One of our founding members, Lynne Maynard, took great efforts early on in our inception to find a home for NAPS. A place for cold and hungry strays to rest their heads and fill their bellies while she searched for their forever homes. The society originally formed in 2003 after several Nanton residents noticed a need for animal welfare.
By 2007, Lynne was relieved and grateful to have the support of local businessman Kin Leong, owner of Mountain Top Foods. He happened to have an empty trailer sitting on his property, of which he offered to NAPS. And so began the lease of the trailer NAPS would call home for the next 10 years. The generosity of Mr. Leong in our time of need has never been forgotten, and has helped us to have an incredible impact on the lives of countless abandoned, homeless and feral animals.
The Leong trailer is roughly 600 sq feet of space, and if you've ever been in the shelter, you'll know that while it isn't cosmetically appealing, it does a good job of providing enough comfortable living space for around 25-30 cats at its fullest. There is a small "medical isolation room" used to monitor cats with illness, and a small supply storage room used to store dishes, medical supplies, food, bedding, and more. Lastly, there is an open concept space, where the shelters residents are uncaged, and free to roam as they would in a home setting. The cats are entirely free-roaming, choosing to eat/drink/sleep where and when they please. There are various cat tree's and sleeping spots, windows for natural light and bird watching, and tons of toys donated by our loyal supporters. There is even an outdoor cat run where when weather permits, the cats can lay in the sun and chase bugs.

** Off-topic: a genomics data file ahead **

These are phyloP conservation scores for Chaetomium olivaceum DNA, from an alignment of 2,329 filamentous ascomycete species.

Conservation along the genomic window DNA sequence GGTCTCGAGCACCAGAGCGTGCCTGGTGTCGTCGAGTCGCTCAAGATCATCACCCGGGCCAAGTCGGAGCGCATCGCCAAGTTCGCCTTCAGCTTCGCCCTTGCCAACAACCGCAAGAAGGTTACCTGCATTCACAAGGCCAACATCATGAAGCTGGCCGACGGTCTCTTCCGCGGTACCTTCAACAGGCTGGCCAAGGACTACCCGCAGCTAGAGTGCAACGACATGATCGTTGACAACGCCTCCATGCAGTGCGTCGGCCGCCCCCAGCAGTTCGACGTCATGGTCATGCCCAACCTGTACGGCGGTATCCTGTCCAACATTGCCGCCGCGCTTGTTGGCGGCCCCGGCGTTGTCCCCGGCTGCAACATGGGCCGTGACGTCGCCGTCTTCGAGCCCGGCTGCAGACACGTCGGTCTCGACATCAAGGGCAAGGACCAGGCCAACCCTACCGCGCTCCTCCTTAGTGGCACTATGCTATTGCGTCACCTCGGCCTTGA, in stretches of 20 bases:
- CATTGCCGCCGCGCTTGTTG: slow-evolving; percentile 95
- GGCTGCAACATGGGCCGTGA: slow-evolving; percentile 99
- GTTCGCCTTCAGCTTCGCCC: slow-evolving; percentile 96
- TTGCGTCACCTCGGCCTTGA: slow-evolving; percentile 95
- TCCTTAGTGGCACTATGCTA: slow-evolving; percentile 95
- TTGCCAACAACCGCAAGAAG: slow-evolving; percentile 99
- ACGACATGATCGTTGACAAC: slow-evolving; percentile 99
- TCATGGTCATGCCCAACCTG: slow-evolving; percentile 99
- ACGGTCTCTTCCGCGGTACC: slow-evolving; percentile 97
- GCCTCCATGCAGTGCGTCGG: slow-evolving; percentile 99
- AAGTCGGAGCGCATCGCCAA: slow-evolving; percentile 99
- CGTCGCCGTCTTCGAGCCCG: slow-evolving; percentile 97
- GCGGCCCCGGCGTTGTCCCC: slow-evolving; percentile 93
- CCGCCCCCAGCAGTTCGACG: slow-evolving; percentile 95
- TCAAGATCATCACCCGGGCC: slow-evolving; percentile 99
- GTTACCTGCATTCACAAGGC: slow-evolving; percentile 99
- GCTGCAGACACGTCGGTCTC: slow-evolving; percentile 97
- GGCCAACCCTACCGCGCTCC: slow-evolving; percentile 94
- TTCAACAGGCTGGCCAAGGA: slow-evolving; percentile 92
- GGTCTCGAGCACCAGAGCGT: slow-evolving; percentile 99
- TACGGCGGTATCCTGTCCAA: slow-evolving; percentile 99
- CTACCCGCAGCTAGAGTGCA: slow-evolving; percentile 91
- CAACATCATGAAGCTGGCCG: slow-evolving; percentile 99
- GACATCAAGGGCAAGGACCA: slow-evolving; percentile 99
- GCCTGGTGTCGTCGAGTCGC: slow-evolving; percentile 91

By this time, you may be wondering why NAPS is looking to move. While the building has been a blessing, it also has its draw backs.
We are unsure of the original use of the building, or even when it was built. What we do know is that there is no running water or sewage access. For almost a decade volunteers have been carting in fresh water, required for cleaning, and drinking water for the animals. We have been able to make due over the years, however a real and pressing concern for keeping things sterile and safe for our volunteers and the animals exists. We have had to rely heavily on frequent sterilization with chemicals to ensure we are preventing the spread of disease and keeping things sanitary. No running water also means no bathroom, which has been more than an inconvenience for volunteers working at the shelter for lengthy periods of time or even for potential adopters.
Other draw backs of the facility include a lack of proper insulation. During the winter months, even with the furnace in working order, the water in the drinking bowls has been known to freeze, leaving cats with no water source between volunteer work shifts.
Attempts to replace windows and reduce heat loss have been made difficult by the overall deterioration of the structure.